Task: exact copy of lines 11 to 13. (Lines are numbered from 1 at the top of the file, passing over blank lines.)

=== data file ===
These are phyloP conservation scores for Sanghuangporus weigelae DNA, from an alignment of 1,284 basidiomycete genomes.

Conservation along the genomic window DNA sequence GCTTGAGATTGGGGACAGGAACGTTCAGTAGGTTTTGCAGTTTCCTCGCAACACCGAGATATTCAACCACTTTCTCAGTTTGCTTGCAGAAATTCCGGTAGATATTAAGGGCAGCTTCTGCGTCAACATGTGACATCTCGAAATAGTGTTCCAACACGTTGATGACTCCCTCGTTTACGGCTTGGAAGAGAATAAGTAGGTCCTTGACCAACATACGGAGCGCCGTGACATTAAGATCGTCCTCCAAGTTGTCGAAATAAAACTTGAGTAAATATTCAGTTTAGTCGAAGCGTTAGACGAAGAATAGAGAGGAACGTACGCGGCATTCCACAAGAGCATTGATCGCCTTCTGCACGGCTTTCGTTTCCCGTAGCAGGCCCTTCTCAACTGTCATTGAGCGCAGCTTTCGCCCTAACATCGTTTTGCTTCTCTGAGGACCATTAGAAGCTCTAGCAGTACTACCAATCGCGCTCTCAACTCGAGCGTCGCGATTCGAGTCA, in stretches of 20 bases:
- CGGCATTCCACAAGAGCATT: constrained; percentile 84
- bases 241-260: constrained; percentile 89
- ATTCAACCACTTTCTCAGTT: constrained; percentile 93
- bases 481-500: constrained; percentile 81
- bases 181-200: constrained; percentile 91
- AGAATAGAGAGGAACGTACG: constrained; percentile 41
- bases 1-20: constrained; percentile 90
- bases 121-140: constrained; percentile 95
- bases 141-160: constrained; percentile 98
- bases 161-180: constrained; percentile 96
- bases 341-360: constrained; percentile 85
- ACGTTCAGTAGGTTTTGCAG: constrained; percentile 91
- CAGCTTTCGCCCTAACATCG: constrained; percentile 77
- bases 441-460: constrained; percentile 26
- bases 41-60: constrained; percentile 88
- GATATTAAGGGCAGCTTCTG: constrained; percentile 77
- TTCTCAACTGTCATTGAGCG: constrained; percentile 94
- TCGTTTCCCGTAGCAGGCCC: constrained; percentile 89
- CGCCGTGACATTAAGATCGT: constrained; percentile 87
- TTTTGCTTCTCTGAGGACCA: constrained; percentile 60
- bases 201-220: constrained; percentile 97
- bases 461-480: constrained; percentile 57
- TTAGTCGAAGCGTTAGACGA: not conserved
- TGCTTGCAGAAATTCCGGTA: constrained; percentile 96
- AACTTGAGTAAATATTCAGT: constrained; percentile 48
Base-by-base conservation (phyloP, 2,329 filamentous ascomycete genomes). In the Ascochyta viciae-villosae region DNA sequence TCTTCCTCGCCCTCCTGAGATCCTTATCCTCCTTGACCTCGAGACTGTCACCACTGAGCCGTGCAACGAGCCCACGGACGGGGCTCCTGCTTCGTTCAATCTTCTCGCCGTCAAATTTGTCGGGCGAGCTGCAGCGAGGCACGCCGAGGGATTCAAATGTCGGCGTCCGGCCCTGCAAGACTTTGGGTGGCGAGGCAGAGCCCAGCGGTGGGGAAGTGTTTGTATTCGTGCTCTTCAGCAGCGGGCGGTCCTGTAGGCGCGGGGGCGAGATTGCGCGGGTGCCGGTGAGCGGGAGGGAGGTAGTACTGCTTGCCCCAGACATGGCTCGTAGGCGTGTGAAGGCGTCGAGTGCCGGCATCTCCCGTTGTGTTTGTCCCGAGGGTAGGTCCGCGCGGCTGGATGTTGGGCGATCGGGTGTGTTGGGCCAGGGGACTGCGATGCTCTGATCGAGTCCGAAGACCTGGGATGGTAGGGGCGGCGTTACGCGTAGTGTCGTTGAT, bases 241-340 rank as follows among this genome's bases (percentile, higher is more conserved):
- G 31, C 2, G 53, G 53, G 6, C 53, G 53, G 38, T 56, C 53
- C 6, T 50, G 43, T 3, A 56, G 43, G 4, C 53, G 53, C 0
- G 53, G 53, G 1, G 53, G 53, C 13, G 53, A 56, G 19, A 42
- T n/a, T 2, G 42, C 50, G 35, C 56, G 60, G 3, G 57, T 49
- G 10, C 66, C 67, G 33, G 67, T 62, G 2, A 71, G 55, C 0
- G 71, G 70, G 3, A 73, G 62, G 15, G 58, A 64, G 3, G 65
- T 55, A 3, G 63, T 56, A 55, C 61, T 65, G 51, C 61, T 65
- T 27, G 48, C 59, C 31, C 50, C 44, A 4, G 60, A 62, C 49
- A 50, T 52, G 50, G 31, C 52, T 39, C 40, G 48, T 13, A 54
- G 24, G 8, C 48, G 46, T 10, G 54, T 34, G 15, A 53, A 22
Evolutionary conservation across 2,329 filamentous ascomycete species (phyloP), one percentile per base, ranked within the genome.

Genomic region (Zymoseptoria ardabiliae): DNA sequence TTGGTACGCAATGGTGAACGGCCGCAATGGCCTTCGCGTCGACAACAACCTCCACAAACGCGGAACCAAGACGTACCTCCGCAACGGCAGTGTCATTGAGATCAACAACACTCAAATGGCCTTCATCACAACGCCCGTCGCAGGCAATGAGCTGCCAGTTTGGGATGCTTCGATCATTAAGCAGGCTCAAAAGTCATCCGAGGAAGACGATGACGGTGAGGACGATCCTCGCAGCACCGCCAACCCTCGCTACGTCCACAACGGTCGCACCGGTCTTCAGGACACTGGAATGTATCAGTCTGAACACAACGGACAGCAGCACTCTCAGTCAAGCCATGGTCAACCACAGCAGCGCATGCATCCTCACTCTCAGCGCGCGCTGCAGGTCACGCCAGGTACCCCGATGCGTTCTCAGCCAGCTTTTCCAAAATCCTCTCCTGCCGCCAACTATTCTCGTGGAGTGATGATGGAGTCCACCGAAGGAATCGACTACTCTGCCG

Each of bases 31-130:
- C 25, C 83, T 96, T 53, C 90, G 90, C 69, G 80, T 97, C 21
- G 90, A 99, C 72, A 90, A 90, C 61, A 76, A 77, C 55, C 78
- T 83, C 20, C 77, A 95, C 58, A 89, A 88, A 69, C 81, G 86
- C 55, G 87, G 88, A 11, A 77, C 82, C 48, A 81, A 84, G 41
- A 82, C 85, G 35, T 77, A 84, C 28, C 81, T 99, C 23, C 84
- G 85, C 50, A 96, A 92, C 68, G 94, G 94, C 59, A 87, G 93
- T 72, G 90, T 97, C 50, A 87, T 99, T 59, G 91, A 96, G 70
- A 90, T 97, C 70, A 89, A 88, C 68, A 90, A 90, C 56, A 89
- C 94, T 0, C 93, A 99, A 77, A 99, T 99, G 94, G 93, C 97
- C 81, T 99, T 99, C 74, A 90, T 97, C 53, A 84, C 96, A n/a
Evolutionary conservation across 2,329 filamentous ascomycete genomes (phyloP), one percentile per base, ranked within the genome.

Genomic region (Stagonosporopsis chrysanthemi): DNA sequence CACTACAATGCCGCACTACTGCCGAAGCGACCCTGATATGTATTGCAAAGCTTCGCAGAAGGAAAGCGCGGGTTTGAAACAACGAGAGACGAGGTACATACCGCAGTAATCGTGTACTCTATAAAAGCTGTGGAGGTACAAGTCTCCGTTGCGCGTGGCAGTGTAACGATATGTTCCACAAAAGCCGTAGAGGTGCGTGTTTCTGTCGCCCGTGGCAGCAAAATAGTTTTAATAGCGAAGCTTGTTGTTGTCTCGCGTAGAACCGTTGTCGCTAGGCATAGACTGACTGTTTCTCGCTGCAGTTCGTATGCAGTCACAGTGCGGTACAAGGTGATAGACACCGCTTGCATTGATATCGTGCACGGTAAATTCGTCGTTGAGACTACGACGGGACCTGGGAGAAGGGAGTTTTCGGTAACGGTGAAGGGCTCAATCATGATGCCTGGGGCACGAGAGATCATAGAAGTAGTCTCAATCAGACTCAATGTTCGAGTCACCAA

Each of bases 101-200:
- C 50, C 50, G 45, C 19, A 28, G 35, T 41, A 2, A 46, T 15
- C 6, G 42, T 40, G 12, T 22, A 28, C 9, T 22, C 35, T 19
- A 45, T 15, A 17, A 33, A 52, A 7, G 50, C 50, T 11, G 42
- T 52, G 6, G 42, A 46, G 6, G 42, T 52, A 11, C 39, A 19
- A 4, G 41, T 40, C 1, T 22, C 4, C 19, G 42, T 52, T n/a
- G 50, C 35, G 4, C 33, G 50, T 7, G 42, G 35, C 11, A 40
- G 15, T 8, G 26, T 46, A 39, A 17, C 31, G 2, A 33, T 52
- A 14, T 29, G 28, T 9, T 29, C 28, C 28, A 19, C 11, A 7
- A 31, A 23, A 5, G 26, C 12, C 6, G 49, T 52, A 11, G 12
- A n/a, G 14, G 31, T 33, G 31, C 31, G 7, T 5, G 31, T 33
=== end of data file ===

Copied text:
- bases 141-160: constrained; percentile 98
- bases 161-180: constrained; percentile 96
- bases 341-360: constrained; percentile 85